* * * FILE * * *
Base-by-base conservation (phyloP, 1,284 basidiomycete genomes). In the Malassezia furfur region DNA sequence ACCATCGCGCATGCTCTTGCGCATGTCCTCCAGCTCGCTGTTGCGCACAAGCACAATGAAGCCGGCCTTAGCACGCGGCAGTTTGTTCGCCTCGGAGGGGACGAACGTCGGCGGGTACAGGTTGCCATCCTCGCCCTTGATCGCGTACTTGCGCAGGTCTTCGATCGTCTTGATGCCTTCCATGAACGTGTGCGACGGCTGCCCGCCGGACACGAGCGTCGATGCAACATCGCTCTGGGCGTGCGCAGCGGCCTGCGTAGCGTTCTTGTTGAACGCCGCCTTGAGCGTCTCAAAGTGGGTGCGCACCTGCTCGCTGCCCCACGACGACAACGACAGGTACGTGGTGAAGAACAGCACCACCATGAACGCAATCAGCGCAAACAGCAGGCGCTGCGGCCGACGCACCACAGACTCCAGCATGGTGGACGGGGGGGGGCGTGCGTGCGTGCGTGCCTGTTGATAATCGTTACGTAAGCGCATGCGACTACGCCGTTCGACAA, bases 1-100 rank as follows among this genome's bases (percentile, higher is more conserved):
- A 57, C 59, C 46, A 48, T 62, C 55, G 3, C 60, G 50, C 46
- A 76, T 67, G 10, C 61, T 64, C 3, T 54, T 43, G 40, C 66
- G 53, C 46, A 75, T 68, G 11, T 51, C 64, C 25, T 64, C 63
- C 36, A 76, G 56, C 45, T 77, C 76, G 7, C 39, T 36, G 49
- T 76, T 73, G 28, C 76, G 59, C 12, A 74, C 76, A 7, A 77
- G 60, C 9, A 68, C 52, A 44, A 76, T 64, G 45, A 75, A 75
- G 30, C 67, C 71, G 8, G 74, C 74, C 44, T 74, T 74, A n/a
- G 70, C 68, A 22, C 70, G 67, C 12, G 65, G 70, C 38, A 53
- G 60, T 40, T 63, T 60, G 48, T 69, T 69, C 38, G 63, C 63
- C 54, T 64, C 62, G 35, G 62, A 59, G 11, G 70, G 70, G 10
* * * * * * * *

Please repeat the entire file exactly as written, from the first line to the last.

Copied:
Base-by-base conservation (phyloP, 1,284 basidiomycete genomes). In the Malassezia furfur region DNA sequence ACCATCGCGCATGCTCTTGCGCATGTCCTCCAGCTCGCTGTTGCGCACAAGCACAATGAAGCCGGCCTTAGCACGCGGCAGTTTGTTCGCCTCGGAGGGGACGAACGTCGGCGGGTACAGGTTGCCATCCTCGCCCTTGATCGCGTACTTGCGCAGGTCTTCGATCGTCTTGATGCCTTCCATGAACGTGTGCGACGGCTGCCCGCCGGACACGAGCGTCGATGCAACATCGCTCTGGGCGTGCGCAGCGGCCTGCGTAGCGTTCTTGTTGAACGCCGCCTTGAGCGTCTCAAAGTGGGTGCGCACCTGCTCGCTGCCCCACGACGACAACGACAGGTACGTGGTGAAGAACAGCACCACCATGAACGCAATCAGCGCAAACAGCAGGCGCTGCGGCCGACGCACCACAGACTCCAGCATGGTGGACGGGGGGGGGCGTGCGTGCGTGCGTGCCTGTTGATAATCGTTACGTAAGCGCATGCGACTACGCCGTTCGACAA, bases 1-100 rank as follows among this genome's bases (percentile, higher is more conserved):
- A 57, C 59, C 46, A 48, T 62, C 55, G 3, C 60, G 50, C 46
- A 76, T 67, G 10, C 61, T 64, C 3, T 54, T 43, G 40, C 66
- G 53, C 46, A 75, T 68, G 11, T 51, C 64, C 25, T 64, C 63
- C 36, A 76, G 56, C 45, T 77, C 76, G 7, C 39, T 36, G 49
- T 76, T 73, G 28, C 76, G 59, C 12, A 74, C 76, A 7, A 77
- G 60, C 9, A 68, C 52, A 44, A 76, T 64, G 45, A 75, A 75
- G 30, C 67, C 71, G 8, G 74, C 74, C 44, T 74, T 74, A n/a
- G 70, C 68, A 22, C 70, G 67, C 12, G 65, G 70, C 38, A 53
- G 60, T 40, T 63, T 60, G 48, T 69, T 69, C 38, G 63, C 63
- C 54, T 64, C 62, G 35, G 62, A 59, G 11, G 70, G 70, G 10